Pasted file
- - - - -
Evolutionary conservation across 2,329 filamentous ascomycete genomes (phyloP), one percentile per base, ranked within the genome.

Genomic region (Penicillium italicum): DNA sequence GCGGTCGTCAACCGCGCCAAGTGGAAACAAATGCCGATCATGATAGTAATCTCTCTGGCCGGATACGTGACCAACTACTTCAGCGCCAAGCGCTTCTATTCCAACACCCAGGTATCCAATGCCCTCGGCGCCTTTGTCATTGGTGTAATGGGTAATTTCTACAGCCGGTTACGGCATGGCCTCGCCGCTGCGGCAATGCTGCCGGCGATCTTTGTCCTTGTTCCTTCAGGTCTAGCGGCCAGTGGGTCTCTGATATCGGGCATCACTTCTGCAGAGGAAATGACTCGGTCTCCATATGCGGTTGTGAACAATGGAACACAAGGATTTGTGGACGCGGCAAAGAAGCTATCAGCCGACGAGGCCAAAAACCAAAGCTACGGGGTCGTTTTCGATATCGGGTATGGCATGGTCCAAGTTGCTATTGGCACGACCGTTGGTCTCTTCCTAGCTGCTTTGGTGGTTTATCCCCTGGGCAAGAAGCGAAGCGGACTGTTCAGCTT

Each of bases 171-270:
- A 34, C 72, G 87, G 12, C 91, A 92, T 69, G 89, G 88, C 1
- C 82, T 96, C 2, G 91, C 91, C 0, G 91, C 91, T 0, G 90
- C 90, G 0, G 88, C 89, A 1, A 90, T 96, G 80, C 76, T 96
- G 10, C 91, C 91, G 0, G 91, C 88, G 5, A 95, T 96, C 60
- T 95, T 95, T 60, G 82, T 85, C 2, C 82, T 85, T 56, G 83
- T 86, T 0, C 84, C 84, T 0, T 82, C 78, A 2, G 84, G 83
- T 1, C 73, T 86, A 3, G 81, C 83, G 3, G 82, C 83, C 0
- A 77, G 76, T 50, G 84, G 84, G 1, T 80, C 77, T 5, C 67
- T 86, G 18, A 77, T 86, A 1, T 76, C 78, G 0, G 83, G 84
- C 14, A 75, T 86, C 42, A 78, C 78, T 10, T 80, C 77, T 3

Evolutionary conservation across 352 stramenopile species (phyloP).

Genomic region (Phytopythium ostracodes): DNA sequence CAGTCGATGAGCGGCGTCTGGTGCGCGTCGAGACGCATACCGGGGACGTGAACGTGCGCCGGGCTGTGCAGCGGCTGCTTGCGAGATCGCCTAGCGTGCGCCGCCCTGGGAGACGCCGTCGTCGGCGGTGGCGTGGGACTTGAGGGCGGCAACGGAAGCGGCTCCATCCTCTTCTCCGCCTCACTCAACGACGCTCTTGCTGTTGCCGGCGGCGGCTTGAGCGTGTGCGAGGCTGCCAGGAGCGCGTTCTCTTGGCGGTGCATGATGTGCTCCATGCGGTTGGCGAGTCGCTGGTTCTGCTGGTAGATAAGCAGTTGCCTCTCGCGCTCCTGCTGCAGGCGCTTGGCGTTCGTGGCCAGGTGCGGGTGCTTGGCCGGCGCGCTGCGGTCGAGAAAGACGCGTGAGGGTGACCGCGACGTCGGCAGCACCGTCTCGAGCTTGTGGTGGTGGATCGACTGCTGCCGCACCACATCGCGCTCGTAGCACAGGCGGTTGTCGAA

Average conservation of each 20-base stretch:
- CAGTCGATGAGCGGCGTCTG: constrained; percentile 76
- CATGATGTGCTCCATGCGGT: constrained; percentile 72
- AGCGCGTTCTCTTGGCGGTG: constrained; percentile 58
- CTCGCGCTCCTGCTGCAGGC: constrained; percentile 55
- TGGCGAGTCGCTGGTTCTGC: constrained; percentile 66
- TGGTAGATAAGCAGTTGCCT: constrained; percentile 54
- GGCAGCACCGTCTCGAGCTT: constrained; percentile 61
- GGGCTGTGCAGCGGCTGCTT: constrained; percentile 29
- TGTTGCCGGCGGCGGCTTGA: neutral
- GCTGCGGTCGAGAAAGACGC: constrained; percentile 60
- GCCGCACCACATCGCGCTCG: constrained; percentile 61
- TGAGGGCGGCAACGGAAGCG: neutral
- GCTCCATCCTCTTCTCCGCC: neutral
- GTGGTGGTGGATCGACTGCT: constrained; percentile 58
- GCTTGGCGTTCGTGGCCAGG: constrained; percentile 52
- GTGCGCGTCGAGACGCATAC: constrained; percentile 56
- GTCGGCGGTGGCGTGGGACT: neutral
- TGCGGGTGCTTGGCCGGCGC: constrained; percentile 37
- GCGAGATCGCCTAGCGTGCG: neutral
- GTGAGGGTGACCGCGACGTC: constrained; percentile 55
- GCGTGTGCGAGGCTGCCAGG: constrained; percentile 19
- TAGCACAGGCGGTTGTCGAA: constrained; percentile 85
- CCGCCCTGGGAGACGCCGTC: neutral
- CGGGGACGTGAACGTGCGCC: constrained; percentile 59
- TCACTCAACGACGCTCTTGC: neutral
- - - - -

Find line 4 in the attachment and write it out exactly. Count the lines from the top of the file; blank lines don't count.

- A 34, C 72, G 87, G 12, C 91, A 92, T 69, G 89, G 88, C 1